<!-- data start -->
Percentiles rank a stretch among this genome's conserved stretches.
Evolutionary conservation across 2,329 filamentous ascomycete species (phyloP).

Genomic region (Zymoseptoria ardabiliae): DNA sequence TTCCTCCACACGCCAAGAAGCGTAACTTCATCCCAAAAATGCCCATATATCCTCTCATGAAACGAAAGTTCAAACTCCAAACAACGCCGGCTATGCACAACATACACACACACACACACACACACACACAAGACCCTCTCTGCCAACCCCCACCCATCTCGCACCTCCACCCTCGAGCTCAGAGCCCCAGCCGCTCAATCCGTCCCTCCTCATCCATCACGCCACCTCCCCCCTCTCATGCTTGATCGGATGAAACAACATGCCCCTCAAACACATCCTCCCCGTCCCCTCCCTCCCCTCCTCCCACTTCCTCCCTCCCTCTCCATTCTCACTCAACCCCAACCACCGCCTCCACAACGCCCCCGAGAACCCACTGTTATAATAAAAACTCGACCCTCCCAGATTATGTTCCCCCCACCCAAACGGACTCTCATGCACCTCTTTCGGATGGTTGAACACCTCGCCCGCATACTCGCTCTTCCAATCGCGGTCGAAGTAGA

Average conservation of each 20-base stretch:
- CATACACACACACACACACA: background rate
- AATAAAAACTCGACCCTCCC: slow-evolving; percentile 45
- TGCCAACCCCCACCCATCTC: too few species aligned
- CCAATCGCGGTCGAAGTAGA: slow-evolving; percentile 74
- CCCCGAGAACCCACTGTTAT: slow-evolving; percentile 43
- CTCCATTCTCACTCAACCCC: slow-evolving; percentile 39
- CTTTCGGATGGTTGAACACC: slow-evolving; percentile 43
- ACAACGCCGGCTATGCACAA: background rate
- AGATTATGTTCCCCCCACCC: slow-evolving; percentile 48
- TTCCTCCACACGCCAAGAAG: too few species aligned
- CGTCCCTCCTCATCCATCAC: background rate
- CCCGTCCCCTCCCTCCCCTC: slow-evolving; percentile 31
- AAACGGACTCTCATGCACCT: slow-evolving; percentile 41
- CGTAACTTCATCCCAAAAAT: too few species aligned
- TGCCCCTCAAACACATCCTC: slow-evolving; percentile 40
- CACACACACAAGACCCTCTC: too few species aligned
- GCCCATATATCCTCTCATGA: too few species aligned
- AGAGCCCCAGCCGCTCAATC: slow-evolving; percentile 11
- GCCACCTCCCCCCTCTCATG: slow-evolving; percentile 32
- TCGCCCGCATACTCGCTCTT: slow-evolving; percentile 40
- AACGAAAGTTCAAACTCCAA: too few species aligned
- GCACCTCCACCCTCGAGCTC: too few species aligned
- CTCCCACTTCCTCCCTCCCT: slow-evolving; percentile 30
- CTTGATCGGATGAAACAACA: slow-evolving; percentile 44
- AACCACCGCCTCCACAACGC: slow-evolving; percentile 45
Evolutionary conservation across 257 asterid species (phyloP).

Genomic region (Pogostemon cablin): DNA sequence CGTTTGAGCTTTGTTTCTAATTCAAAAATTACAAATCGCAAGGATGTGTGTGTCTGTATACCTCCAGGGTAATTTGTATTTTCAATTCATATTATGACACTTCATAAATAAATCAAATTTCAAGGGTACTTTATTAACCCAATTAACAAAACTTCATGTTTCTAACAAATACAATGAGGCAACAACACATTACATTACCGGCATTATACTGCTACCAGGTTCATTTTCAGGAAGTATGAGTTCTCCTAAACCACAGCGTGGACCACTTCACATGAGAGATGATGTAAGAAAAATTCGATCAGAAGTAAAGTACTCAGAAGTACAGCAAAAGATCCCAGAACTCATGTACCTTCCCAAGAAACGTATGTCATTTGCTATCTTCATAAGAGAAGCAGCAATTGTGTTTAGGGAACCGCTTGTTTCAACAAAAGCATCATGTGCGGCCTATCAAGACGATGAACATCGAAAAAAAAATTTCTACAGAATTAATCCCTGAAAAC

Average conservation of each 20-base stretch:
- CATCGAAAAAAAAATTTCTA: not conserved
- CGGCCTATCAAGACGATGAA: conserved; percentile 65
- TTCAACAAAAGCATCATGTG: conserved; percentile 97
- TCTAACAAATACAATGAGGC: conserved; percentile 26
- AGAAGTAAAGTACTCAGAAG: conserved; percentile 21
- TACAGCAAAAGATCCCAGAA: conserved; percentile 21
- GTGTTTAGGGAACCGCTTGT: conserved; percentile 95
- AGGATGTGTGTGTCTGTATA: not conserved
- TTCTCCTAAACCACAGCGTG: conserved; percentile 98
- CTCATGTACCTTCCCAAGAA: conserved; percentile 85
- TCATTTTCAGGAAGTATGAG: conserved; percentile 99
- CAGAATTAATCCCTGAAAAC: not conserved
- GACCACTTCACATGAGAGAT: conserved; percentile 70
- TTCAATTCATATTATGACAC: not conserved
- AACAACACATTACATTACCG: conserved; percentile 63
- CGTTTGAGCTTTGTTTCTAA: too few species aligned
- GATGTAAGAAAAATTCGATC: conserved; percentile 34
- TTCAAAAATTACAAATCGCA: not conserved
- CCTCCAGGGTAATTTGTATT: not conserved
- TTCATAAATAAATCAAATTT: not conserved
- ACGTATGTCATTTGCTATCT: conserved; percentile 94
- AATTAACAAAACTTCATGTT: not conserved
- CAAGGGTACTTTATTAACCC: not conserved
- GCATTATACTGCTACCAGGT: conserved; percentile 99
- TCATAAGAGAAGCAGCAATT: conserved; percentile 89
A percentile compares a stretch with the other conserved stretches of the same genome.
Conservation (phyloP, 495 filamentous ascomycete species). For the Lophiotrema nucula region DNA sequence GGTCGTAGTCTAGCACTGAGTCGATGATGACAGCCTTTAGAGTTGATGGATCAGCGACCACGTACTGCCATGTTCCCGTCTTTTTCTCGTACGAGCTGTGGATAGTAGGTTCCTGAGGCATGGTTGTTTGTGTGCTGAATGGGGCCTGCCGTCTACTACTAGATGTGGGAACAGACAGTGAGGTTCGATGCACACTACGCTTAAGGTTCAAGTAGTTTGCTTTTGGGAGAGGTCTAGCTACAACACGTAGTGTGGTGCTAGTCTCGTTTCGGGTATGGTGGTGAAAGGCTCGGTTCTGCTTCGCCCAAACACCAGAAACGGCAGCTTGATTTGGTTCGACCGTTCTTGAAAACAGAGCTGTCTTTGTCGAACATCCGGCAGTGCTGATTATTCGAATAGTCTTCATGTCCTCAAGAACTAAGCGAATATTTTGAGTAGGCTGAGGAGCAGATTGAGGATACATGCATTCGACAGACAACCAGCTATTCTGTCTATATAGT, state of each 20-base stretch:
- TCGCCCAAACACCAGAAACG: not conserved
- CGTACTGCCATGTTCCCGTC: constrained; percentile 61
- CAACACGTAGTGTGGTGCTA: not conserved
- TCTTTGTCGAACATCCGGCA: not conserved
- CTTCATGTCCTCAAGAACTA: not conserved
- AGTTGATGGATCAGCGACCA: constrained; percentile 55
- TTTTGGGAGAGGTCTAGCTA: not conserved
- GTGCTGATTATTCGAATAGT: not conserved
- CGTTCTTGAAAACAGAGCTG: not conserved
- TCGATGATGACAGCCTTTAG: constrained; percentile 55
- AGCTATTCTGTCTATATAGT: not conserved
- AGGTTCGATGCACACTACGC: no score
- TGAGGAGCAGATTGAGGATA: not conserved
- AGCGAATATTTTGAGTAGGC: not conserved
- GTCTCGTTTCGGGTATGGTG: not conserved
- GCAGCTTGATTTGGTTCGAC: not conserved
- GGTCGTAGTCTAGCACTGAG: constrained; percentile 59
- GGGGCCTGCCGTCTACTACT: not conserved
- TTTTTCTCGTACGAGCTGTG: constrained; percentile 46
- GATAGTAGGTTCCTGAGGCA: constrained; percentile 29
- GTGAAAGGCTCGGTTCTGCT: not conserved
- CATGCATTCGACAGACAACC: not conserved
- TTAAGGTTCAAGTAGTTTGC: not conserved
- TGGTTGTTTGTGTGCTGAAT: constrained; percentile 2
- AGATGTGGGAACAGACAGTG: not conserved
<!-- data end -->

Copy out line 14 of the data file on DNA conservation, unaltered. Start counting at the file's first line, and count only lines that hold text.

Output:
- TTCCTCCACACGCCAAGAAG: too few species aligned